Thorpedene Primary School

Name Thorpedene Primary School
Ofsted Inspection Rating Good
This inspection rating relates to a predecessor school. When a school, converts to an academy, is taken over or closes and reopens as a new school a formal link is created between the new school and the old school, by the Department for Education. Where the new school has not yet been inspected, we show the inspection history of the predecessor school, as we believe it still has significance.
Inspection Date 01 May 2013
Address Delaware Road, Shoeburyness, Southend-on-Sea, SS3 9NP
Phone Number 01702582225
Type Academy
Age Range 4-11
Religious Character None
Gender Mixed
Number of Pupils 497 (53% boys 47% girls)
Number of Pupils per Teacher 17.5
Academy Sponsor Southend East Community Academy Trust
Local Authority Southend-on-Sea
Percentage Free School Meals 42.3%
Percentage English is Not First Language 11.1%
Persisitent Absence 16.5%
Pupils with SEN Support 24.4%
Catchment Area Information Available Yes, our catchment area data is FREE
Last Distance Offered Information Available No
Highlights from Latest Inspection:

Information about this school

Thorpedene Primary School is larger than the average-sized primary school. It was formed from the amalgamation of separate infant and junior schools and at the time of the inspection had been open for 19 months. The large majority of pupils are White British. There are few pupils from minority ethnic backgrounds. The proportion of disabled pupils and those who have special educational needs supported through school action is above average. The proportion supported at school action plus or with a statement of special educational needs is well-above average. The governing body, on behalf of the local authority, manages specially resourced provision for pupils with social and emotional needs. This nurture resource base makes short-term provision for pupils from four to 10 years old and provides for up to 16 pupils at any one time. Currently, 16 pupils attend, usually for a period of four half days a week. On the other half of the day, and on the fifth day, they return to their ‘home’ school. The school meets the government’s current floor standards, which set the minimum expectations for pupils’ progress and attainment in English and mathematics. The school governors manage a before- and after-school club. A pre-school setting shares the school site but this is inspected and reported on separately.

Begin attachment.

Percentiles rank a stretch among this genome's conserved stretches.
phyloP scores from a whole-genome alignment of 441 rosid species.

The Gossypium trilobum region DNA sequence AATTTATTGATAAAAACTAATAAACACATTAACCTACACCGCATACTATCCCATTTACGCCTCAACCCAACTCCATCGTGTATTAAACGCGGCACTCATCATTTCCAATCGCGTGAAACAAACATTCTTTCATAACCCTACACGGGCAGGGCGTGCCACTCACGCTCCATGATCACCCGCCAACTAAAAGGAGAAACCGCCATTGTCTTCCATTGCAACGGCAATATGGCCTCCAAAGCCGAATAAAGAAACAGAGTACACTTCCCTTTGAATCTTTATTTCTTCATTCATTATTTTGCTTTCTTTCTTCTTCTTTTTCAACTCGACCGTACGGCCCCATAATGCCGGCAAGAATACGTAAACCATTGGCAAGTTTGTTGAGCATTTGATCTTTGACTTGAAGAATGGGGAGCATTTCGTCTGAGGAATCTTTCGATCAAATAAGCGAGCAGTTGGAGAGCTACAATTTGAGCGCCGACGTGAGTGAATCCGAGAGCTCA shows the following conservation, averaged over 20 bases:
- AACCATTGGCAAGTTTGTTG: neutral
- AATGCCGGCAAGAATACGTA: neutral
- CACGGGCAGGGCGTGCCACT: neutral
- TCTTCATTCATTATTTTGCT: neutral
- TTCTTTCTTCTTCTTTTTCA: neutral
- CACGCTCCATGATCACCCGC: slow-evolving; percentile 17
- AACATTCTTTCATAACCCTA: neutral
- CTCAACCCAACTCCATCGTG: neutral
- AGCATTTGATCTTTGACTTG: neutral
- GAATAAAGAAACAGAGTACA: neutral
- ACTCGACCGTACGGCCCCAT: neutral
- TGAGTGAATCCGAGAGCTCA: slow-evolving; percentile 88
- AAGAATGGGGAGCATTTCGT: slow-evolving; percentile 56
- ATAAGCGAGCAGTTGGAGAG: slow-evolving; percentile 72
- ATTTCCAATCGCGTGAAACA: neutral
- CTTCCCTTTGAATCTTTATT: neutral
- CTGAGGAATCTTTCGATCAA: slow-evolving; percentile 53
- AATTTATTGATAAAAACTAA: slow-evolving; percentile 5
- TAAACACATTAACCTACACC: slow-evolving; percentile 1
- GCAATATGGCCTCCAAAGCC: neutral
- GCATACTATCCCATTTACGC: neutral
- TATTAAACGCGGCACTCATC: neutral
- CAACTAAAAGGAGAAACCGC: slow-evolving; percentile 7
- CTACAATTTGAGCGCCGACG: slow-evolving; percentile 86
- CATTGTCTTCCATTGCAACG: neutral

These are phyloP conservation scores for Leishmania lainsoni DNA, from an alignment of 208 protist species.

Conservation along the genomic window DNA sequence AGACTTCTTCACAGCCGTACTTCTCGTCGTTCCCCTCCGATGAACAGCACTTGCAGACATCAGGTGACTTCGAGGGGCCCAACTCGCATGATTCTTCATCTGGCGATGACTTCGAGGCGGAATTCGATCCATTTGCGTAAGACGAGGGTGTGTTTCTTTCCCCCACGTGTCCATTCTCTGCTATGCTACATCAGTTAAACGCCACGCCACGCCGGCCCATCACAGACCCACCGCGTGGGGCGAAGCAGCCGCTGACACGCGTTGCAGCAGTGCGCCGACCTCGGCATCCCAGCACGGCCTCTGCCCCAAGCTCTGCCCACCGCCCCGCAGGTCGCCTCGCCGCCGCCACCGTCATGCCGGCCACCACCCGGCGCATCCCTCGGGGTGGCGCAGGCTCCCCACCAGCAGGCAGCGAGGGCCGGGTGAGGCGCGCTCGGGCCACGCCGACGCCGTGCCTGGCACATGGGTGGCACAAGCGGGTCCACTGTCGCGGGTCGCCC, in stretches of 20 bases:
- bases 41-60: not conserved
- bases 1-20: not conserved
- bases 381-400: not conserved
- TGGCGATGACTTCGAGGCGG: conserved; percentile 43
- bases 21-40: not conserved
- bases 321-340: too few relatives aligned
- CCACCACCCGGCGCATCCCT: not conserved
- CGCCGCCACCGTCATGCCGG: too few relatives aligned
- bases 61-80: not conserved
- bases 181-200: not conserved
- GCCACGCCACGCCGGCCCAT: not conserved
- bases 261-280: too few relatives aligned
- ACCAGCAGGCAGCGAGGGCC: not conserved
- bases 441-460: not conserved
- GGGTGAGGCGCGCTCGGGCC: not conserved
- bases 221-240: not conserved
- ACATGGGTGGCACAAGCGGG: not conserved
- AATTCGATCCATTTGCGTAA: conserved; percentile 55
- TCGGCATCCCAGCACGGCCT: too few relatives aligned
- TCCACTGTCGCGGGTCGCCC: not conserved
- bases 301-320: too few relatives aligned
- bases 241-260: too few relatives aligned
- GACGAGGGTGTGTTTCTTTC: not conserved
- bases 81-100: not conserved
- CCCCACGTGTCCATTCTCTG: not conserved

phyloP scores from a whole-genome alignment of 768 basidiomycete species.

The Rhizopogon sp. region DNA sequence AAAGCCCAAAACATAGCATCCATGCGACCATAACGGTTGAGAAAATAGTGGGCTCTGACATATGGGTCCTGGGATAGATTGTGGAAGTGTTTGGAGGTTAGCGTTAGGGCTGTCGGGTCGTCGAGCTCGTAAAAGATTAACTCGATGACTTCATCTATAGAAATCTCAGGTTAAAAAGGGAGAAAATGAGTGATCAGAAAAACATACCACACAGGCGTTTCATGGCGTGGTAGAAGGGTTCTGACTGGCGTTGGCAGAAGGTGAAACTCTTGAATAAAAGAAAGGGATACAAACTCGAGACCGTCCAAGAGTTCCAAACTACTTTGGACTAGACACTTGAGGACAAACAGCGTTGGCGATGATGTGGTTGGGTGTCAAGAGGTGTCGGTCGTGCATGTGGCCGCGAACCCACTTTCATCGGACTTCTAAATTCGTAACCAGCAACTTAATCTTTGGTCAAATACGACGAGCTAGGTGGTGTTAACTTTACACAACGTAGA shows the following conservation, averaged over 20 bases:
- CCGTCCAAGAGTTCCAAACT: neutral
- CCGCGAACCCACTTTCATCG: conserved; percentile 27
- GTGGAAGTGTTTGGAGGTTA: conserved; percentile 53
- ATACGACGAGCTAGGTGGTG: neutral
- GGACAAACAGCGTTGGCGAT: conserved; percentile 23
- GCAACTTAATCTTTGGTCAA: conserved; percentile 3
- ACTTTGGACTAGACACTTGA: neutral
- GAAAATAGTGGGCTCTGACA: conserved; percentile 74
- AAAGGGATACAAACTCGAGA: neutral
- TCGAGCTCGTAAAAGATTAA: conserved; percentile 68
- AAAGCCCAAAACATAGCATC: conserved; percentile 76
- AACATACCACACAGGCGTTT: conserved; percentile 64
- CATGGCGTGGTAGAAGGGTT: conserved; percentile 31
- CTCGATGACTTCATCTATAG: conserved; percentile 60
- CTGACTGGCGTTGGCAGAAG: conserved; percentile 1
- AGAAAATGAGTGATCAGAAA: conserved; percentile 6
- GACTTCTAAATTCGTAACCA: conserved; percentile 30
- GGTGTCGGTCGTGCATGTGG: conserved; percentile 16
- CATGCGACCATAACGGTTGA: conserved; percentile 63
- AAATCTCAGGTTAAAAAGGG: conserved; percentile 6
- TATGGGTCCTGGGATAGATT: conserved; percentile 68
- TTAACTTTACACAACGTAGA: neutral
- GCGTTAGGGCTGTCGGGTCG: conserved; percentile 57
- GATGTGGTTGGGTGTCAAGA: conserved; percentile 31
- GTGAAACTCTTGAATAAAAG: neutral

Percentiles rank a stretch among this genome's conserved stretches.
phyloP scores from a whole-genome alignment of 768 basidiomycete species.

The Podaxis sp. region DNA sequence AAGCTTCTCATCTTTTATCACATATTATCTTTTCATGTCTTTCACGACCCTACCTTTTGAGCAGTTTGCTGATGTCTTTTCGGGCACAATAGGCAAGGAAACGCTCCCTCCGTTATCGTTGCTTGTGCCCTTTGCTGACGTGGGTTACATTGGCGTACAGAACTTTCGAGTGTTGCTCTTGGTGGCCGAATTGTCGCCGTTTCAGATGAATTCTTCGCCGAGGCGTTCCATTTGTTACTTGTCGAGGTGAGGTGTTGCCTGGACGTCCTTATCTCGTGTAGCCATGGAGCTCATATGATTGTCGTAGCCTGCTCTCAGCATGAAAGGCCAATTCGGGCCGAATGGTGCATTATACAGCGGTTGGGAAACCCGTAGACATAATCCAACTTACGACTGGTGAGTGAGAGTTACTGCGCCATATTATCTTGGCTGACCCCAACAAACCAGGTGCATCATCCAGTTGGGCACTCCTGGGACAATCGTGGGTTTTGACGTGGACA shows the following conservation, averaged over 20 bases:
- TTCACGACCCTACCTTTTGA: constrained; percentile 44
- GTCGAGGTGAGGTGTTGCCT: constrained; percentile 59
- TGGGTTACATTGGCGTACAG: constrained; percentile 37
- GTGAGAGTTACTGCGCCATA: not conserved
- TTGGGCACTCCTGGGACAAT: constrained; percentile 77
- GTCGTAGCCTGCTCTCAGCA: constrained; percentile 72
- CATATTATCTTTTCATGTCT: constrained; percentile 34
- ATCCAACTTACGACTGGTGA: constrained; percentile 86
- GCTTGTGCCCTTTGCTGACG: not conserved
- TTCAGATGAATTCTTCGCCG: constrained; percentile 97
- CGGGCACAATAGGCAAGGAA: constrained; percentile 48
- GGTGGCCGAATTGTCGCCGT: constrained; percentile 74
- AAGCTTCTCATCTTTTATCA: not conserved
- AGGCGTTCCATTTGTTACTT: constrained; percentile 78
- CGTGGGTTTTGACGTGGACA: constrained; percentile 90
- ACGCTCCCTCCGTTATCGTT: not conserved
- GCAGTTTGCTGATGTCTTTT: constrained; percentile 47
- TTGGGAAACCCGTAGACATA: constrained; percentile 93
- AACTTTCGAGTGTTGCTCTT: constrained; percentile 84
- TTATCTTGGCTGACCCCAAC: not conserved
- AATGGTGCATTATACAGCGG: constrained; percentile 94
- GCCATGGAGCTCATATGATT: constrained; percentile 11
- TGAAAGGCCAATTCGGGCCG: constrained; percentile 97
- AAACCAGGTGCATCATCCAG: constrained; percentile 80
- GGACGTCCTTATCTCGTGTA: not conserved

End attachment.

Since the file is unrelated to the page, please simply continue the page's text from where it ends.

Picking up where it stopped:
Summary of key findings for parents and pupils

This is a good school. Since the school opened, pupils’ progress has risen rapidly. From starting points that are often well below the levels expected for their age, especially in reading and writing, pupils make good progress and achieve well. The high proportion of disabled pupils and those who have special educational needs, and those entitled to the pupil premium, make good progress due to the quality of help and guidance they receive. The school promotes pupils spiritual, moral, social and cultural development extremely well. This has had a very positive impact on the amalgamation and the creation of a clear, shared vision and ethos for the new school. Pupils feel safe in school, they behave well and have positive attitudes to learning and good relationships with adults. Teaching often has a good pace and teachers’ good questioning ensures pupils are fully involved. Many of the teaching assistants offer high-quality support for pupils. The headteacher has provided strong, very effective leadership since the school’s amalgamation. This has had a very positive impact on teaching and achievement. The governing body managed the amalgamation very efficiently and has a clear grasp of the school’s strengths and weaknesses. It is not yet an outstanding school because : Standards in how pupils link letters and sounds (phonics) remain below those expected and some pupils have not reached the required levels. Pupils’ spelling skills are not well-developed or accurate enough. Opportunities are missed to reinforce the good use of literacy skills when pupils are working in other subjects. The policy for marking and explaining to pupils how they can improve their work is implemented inconsistently. Teachers do not always make sure pupils understand the task they are given or check on their learning during the lesson.